By Catherine Moore, President and Managing Director for J.P. Morgan Merchant Services Europe and William Long, Partner and head of the European Data Protection Practice at Sidley Austin LLP.
In the Subscription Economy, millions of people work, shop and play online every day, leaving behind volumes of data that can include sensitive information. A study by IDC estimates that by 2020 there will be 5,200GB of data for every consumer on earth. In total, that works out at 40 zettabytes, or 57 times more than every grain of sand on every beach.
Regulators have increasingly become concerned with how companies capture, manage and protect the swathes of data they hold on their customers. Within the European Union (EU), these concerns have resulted in the General Data Protection Regulation (GDPR), a new regulation which aims to give consumers greater rights and security over how their data is used.
GDPR is the most comprehensive framework of its kind in the world and will have profound implications not just for businesses operating in the EU, but any that hold data on EU citizens. Companies in breach of GDPR could face severe fines, and with an implementation date of 25 May 2018, time is running out to ensure compliance.
Subscription businesses, which frequently come into contact with sensitive customer information like payment details, will have to be especially ready.
GDPR will effectively replace the EU Data Directive, which was established in 1995, during the early days of the internet, but is now considered inadequate to deal with current challenges. This is understandable considering the average smartphone today has 10x more processing power than a PC in 1995, while eCommerce sales are over €500 billion a year in Europe alone.3
The new legislation establishes guidelines on how companies should handle customer privacy, store data securely, and respond to security breaches. It also attempts to offer a unified standard of operating across Europe so that companies do not have to deal with several regulatory environments.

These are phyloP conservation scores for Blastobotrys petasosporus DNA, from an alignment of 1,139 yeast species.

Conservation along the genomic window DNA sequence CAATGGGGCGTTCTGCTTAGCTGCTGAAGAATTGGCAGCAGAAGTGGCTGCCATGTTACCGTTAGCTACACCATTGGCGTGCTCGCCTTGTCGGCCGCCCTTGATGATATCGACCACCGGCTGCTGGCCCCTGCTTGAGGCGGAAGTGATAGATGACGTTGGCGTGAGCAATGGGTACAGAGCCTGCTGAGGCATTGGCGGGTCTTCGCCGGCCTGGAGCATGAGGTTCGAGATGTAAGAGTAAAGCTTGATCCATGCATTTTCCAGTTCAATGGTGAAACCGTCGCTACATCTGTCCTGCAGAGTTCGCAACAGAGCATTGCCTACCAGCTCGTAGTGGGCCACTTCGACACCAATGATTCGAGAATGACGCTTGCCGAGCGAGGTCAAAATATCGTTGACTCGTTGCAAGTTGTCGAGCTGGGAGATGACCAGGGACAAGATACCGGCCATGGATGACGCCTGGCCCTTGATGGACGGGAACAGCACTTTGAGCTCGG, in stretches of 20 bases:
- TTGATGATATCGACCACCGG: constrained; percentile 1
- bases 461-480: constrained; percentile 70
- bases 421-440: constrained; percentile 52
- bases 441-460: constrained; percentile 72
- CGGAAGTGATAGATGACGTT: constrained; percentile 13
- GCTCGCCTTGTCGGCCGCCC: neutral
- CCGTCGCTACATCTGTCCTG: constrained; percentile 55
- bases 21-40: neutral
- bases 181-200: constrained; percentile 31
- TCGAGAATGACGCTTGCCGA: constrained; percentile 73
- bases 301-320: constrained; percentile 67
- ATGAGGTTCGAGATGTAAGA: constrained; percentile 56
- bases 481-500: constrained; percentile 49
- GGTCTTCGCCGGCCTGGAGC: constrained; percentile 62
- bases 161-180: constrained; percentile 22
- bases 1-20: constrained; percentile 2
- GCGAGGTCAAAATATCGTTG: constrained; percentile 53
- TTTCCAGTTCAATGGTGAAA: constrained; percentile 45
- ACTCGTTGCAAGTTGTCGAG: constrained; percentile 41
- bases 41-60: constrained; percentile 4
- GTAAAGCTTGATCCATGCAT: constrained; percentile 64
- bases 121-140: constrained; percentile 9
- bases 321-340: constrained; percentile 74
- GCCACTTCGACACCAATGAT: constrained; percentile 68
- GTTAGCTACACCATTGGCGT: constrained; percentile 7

For the first time, obligations will be placed on data controllers and data processors. In other words, GDPR will affect not just an organisation (the controller) but also its outsourcing provider (e.g., a cloud computing company, or a third-party payment provider). Previous legislation placed responsibility solely on the controller.
GDPR also addresses the export of personal data outside the EU. The legislation makes it clear that it does not just apply for European companies, but any business processing the data of EU citizens, even if not based in the EU.
At the heart of GDPR are a number of changes to the way that customer data is handled. Under the legislation, customers will have to give explicit permission for companies to hold data about them. But that’s not all, companies must also provide evidence that this consent has been given. One potential implication is that companies may have to alter their auto-renewal and subscription payment processes.
Companies can no longer store a customer’s personal data simply because it may prove useful in the future, or so they can pass it on to another provider. From now on, the responsibility will be on businesses to justify why they’re retaining customer information, otherwise it may have to be erased.
Subscription businesses will particularly be impacted by this since they store a variety of data that helps them gain insights into customer behaviour such as usage, profile, etc.